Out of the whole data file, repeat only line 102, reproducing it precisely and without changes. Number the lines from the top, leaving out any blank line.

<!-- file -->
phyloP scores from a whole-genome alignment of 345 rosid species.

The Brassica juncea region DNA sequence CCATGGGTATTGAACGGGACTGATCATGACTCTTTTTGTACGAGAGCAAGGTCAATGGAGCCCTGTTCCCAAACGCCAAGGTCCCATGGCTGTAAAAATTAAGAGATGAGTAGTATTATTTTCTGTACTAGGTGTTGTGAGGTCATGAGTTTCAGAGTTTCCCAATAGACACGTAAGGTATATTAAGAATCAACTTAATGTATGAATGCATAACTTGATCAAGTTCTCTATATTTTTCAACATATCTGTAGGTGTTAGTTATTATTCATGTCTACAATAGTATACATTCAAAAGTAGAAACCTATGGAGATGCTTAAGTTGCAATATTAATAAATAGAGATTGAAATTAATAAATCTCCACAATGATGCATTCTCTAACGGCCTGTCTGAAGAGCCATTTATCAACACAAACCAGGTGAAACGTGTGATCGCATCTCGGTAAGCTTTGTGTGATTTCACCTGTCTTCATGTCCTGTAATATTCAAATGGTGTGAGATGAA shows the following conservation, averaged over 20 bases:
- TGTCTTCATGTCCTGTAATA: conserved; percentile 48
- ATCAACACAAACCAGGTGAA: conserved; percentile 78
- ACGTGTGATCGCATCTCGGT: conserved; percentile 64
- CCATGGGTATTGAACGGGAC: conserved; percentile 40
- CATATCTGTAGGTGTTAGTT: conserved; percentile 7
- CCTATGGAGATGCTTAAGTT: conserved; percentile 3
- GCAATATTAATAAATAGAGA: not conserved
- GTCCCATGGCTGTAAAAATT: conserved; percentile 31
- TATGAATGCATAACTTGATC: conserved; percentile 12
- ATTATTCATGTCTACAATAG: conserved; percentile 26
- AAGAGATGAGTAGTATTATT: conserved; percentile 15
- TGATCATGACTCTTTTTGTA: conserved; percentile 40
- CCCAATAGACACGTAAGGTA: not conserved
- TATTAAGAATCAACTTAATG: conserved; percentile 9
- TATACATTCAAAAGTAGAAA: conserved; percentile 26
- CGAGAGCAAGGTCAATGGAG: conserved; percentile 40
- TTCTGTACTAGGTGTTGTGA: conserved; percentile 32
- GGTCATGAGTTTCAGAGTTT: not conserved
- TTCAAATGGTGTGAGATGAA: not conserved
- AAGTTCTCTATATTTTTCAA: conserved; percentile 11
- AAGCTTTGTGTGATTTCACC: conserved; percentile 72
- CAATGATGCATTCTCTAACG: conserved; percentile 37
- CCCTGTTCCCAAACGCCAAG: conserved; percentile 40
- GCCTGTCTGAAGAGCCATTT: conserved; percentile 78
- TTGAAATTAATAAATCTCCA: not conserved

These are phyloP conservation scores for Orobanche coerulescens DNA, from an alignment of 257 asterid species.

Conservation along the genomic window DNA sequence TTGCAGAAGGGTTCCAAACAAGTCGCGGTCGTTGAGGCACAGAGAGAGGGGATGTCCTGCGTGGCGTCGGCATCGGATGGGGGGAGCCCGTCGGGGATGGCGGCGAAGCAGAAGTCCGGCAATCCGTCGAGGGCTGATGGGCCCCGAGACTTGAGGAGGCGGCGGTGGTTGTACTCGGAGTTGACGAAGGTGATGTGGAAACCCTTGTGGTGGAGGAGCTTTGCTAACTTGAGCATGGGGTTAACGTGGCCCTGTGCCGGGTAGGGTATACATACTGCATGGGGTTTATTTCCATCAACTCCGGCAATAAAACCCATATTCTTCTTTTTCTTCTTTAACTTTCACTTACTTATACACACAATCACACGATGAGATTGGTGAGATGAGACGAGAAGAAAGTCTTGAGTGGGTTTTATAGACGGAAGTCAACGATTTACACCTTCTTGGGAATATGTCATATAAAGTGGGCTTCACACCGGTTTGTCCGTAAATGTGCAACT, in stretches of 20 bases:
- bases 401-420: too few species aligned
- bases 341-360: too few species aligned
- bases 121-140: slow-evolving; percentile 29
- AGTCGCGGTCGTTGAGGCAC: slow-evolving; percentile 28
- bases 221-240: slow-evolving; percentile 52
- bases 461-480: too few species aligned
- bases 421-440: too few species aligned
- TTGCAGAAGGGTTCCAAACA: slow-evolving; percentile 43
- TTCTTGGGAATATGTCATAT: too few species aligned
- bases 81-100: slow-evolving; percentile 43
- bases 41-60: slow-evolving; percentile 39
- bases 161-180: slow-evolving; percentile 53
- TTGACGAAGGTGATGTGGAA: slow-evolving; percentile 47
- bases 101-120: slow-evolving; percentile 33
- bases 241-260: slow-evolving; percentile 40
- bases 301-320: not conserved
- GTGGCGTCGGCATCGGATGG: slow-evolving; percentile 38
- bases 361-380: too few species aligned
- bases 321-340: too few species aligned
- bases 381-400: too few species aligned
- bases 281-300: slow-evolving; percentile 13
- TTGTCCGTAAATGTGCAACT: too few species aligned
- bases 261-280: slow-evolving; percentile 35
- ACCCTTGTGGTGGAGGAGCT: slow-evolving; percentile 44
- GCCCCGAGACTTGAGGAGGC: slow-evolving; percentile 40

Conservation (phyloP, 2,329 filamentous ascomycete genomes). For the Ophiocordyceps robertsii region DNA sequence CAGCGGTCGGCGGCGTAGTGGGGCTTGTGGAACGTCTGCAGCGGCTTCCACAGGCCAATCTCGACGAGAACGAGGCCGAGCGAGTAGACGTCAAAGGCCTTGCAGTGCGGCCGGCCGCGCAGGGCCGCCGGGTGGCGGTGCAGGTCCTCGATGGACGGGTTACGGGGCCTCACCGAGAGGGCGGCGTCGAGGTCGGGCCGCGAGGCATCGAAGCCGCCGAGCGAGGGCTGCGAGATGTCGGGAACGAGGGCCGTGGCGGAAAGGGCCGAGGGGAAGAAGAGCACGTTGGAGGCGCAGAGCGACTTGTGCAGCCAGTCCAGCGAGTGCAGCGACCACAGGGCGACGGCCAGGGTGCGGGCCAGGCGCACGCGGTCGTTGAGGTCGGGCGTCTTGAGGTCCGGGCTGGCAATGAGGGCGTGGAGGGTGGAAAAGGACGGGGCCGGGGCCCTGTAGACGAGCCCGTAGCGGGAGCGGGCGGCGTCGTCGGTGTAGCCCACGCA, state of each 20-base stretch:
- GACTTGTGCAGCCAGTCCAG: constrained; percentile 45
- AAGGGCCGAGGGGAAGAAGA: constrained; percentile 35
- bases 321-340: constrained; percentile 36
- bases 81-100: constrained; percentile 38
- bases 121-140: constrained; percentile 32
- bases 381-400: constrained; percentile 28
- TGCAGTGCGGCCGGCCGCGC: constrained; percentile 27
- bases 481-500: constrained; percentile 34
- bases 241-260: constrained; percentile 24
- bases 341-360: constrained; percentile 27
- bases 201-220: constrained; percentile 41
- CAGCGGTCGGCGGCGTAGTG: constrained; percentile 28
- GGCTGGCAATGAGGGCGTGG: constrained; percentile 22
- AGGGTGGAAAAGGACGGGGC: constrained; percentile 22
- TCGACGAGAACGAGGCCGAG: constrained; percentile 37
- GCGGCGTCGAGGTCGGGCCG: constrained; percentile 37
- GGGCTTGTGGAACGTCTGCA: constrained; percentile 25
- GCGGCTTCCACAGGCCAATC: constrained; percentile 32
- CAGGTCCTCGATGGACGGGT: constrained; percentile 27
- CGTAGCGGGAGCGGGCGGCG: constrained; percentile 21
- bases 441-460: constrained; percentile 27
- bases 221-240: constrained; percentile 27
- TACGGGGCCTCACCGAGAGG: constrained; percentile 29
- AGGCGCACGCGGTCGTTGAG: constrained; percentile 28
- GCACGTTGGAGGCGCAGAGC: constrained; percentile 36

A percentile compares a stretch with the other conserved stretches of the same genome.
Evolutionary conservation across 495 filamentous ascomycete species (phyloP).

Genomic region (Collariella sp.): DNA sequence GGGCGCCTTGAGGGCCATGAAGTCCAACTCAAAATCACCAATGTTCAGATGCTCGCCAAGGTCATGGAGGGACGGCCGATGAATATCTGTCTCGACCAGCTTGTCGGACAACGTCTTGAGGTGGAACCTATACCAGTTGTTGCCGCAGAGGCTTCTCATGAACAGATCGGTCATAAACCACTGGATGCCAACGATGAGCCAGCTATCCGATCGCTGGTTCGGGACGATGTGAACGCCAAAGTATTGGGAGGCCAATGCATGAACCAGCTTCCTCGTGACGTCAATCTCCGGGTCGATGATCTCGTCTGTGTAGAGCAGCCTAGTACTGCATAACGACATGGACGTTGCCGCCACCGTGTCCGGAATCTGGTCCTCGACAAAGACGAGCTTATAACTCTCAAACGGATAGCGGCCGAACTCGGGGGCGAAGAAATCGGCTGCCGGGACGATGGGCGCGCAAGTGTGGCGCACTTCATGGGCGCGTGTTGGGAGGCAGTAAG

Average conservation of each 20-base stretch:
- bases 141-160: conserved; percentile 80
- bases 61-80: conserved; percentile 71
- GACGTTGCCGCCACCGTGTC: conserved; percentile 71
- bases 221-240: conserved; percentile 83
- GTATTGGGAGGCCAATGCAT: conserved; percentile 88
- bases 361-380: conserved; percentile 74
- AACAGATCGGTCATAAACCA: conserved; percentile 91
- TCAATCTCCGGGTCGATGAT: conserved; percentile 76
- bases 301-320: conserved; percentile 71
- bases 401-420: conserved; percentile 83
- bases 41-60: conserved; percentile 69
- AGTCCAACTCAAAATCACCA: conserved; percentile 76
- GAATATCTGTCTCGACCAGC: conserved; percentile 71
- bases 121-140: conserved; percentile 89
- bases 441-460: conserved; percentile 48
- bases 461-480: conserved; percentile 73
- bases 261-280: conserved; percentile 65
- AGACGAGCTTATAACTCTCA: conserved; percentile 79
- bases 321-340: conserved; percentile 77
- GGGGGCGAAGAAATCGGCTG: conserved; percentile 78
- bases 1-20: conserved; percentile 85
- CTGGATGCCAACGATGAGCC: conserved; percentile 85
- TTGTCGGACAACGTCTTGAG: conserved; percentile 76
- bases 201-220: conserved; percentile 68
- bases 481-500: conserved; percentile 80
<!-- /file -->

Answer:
- AGACGAGCTTATAACTCTCA: conserved; percentile 79